Francina f (L., Du., Am.) < ML. Francus + -ina suffix for forming adjective.

Francine f (Am.) variant of Francine.

Francis m (F. [fR{'sis], E. ['fr@nsis]) < L. Franciscus. The English form is received from Old French.

Francisca f (L., Sp. [fran'Tiska], Port. [fransi'SkÄ], Am.) feminine form of Franciscus and Francisco.

Francisco m (L., Sp. [fran'TiskO], Port. [fransi'Sku], Am.) < L. Franciscus.

Franciscus m (ML.) Frankish, French < Francus Frank (see Francus) + the suffix -isc of, relating to; the suffix -isc is < Teut. -isk, from which is derived the English adjective suffix -ish in boyish, kindish etc.

Francius m (ML.) < ML. Francus + -ius, -ia suffix for forming adjective.

Franco m (Sp., Port., It.) < ML. Francus.

François [fR{'swa] m (F.) < L. Franciscus. It was used as an ethnic name by which the French referred to themselves till 1789, when it was officialy substituted by the modern designation Français.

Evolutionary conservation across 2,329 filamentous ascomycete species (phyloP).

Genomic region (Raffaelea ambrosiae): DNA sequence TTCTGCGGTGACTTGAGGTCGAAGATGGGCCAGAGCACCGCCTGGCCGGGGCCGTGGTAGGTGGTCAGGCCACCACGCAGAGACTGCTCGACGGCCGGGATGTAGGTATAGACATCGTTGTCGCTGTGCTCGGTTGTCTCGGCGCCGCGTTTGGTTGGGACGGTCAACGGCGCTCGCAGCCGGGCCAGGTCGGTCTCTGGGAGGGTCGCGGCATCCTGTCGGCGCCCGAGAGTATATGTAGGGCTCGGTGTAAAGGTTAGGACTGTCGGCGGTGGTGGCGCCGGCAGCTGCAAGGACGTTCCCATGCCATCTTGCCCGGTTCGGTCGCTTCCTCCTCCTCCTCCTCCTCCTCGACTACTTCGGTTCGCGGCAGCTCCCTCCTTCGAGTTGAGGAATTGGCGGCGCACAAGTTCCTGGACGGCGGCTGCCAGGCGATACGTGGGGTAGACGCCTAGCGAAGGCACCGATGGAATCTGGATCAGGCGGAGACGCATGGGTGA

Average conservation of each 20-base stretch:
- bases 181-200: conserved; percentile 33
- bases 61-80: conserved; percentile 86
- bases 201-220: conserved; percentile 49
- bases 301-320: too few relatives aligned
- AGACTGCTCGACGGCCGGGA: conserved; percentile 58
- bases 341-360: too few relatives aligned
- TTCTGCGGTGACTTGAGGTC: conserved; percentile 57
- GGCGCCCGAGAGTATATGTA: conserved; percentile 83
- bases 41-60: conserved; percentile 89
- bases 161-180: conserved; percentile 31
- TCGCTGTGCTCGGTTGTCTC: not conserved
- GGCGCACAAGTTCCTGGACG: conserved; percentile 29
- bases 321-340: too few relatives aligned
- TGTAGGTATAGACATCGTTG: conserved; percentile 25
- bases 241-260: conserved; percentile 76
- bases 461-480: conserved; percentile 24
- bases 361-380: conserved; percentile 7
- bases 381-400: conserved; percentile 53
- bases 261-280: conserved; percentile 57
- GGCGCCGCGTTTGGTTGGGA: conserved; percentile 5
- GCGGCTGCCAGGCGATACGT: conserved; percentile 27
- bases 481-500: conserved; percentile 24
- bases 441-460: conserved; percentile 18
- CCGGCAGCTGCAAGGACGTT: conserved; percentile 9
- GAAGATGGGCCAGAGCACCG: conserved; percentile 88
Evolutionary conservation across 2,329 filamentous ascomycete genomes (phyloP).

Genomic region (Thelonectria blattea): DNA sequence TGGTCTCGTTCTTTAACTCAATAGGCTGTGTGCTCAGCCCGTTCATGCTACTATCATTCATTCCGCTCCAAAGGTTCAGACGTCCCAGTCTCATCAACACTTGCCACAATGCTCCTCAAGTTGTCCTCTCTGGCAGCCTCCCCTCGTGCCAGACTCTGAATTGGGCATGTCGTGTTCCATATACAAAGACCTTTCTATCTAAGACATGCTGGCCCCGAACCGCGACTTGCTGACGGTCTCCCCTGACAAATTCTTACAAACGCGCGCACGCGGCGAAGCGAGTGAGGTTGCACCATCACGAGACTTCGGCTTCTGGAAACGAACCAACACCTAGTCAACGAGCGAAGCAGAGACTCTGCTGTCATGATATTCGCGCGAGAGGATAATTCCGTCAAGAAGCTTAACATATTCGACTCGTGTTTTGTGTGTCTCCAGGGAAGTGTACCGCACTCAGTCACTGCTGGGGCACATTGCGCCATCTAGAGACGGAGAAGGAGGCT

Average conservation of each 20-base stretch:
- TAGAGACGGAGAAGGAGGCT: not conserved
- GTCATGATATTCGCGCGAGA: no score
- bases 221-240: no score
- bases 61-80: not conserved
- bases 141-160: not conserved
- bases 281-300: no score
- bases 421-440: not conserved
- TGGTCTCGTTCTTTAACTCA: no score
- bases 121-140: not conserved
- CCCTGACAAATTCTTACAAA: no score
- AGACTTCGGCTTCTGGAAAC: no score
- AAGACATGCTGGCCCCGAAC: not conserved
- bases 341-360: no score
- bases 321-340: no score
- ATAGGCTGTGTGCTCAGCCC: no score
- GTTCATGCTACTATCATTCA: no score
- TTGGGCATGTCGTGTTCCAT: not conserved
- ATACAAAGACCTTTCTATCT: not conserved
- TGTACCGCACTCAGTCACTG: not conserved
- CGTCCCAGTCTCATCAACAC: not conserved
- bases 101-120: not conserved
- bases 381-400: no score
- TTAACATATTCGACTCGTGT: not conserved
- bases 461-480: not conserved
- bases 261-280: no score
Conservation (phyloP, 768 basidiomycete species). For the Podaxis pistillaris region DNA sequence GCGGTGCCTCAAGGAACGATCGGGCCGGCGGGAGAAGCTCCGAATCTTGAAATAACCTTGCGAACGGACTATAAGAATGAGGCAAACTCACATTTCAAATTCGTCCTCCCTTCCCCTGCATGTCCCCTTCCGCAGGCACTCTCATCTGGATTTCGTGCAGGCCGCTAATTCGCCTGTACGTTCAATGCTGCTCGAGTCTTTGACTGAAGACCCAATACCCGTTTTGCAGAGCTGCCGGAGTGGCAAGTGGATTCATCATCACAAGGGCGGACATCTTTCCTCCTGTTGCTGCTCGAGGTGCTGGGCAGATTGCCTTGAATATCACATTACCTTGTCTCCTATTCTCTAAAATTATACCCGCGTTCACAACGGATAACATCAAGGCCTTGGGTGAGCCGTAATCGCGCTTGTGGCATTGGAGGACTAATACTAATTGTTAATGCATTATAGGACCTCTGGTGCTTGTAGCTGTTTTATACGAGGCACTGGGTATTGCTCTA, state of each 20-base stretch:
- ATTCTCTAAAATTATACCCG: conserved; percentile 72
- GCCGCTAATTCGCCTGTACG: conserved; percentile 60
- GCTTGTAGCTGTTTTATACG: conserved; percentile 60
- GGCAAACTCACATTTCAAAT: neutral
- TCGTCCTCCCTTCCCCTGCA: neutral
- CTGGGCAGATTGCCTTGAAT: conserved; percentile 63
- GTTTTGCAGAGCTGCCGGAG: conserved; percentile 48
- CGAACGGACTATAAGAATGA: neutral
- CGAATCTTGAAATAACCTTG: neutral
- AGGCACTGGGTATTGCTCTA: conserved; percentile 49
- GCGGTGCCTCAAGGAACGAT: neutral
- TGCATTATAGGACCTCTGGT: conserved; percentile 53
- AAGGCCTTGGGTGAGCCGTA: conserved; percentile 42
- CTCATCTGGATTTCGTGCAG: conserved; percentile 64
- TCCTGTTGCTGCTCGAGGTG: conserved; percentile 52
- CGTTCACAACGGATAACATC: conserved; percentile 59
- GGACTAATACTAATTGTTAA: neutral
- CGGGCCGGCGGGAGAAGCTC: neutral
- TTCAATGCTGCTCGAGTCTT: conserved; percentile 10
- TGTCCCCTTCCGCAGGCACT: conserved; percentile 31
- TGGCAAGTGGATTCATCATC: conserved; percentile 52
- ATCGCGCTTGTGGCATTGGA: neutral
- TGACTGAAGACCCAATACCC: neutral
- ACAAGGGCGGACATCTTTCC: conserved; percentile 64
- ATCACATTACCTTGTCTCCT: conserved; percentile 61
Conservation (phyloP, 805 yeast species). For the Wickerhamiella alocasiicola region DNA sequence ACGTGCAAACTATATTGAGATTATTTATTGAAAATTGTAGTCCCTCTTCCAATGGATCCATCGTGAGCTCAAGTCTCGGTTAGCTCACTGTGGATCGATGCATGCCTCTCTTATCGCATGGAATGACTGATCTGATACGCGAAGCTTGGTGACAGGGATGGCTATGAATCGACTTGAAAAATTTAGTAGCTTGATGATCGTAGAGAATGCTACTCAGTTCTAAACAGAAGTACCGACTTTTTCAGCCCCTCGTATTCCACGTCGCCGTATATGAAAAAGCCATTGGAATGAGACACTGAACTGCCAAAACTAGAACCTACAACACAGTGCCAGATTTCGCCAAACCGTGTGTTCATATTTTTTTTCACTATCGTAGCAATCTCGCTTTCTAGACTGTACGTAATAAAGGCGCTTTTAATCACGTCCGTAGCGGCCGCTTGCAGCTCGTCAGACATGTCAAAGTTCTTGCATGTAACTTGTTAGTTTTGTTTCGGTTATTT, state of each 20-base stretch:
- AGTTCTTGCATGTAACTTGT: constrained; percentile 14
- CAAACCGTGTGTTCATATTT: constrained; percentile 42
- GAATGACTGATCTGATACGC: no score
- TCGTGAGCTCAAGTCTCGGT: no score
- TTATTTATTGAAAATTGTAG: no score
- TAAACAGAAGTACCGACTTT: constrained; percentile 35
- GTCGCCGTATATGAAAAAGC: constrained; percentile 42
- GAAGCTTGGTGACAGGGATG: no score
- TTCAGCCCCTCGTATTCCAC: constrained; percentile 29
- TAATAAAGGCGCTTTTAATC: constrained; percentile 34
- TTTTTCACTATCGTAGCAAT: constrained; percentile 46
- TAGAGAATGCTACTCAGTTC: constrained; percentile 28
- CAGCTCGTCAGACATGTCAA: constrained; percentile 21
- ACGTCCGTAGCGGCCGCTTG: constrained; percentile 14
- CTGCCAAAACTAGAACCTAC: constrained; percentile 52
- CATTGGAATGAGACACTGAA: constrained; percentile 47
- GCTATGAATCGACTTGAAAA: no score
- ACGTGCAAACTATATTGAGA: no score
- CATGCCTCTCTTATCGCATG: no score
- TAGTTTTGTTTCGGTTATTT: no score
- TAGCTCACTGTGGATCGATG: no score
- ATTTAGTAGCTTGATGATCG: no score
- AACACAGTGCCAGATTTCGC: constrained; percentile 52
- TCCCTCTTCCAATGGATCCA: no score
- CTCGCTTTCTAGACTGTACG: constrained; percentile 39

Françoise [fR{'swa:z] f (F.) feminine form of François.

Francus m (ML.) forthright, sincere, frank < LL. Franci Franks, Germanic people who occupied the Roman province of Gaul and transformed it into the modern France; as compared with the Romans, the Franks were considered simple and artless people.

Frank m (E.) < F. Franc < ML. Francus.

Frankie m (E.) pet form of Frank.

Fransisca f (Am.) spelling variant of Francisca.

František ['frantiSEk] m (Cz.) < OHG. Franzisch < ML. Franciscus with diminutive suffix -ek.

Frantsisk m (Rus., Bel., Ukr.) (Ôðàíöèñê) < L. Franciscus.

Franz [frants] m (G.) < ML. Francius.

Franzisca [fran'tsiska] f (G.) < ML. Francisca.

Franziska [fran'tsiska] f (G.) < ML. Francisca.

Franzius ['frantsius] m (G.) < ML. Francius.

Fulgence [fyl'J{:s] m (F.) < L. Fulgentius.

Fulgencio [ful'xEnTiO] m (Sp.) < L. Fulgentius.

Fulgentius m (Lat.) < L. fulgens, entis, pres. part. < fulgere to flash, shine.

Fulgenzio [ful'dJentsiO] m (It.) < L. Fulgentius.

Fulvia f (L., It.) feminine form of Fulvius.

Fulvio m (Sp., It.) < L. Fulvius.

Fulvius m (L.) name of a famous plebeian gens in the ancient Rome; < fulvus tawny, reddish yellow.